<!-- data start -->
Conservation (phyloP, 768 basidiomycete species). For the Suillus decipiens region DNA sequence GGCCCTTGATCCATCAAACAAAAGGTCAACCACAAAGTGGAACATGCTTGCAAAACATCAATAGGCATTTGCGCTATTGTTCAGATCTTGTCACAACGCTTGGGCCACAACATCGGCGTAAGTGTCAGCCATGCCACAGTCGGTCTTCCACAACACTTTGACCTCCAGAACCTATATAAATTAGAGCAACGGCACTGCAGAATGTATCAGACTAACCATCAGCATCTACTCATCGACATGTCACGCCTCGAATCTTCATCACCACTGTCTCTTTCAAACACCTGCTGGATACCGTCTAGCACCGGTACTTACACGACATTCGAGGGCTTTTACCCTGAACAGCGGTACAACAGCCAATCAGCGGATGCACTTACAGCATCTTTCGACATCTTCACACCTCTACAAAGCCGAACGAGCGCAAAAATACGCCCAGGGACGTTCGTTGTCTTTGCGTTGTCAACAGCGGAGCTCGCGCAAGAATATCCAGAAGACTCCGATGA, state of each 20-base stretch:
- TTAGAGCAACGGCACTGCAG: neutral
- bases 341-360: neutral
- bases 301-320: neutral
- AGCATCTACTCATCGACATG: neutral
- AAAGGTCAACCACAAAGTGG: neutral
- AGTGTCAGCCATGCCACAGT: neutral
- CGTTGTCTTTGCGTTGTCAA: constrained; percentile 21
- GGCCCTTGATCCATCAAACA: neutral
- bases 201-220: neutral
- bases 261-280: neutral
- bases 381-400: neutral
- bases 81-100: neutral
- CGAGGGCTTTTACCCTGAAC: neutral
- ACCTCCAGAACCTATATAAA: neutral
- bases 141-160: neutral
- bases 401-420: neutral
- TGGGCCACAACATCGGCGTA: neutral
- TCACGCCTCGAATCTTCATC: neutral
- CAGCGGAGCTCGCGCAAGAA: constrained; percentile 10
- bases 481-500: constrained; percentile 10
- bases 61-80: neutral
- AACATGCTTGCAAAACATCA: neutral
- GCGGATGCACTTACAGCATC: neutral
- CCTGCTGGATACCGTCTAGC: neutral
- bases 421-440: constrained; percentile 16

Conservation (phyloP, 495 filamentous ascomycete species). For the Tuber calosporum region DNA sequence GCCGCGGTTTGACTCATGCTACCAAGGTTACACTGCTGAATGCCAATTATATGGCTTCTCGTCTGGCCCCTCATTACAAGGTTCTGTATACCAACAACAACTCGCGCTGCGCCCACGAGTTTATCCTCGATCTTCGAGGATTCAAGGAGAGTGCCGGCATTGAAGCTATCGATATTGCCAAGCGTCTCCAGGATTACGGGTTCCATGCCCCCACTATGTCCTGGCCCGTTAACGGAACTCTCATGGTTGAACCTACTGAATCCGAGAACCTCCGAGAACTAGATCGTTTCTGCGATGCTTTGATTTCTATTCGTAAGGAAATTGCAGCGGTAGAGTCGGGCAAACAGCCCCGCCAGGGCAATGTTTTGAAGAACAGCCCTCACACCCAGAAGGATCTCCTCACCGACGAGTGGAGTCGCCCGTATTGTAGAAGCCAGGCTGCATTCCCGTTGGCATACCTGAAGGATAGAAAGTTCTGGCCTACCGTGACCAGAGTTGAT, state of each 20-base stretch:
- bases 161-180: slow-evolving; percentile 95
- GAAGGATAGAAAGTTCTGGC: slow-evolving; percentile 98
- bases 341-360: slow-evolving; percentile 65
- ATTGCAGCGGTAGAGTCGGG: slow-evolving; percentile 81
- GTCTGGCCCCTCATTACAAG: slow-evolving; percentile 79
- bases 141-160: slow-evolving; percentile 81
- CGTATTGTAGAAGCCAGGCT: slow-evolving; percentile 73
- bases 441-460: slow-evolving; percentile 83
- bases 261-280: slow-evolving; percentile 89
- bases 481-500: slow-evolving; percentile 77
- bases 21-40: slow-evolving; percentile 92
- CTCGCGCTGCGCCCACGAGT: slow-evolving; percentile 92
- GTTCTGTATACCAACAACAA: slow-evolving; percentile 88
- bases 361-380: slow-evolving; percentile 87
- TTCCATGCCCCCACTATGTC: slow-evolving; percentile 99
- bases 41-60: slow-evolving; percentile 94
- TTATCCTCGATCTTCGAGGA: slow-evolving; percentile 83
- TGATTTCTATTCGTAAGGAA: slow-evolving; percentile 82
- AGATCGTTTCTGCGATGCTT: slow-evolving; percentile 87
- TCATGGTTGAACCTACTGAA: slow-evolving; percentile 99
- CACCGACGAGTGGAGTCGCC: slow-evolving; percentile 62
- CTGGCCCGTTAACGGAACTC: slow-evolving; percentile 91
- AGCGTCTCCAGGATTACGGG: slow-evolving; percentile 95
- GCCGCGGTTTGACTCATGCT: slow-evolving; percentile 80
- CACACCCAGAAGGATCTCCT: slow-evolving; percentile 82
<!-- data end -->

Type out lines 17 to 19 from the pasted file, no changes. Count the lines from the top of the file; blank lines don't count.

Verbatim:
- bases 401-420: neutral
- TGGGCCACAACATCGGCGTA: neutral
- TCACGCCTCGAATCTTCATC: neutral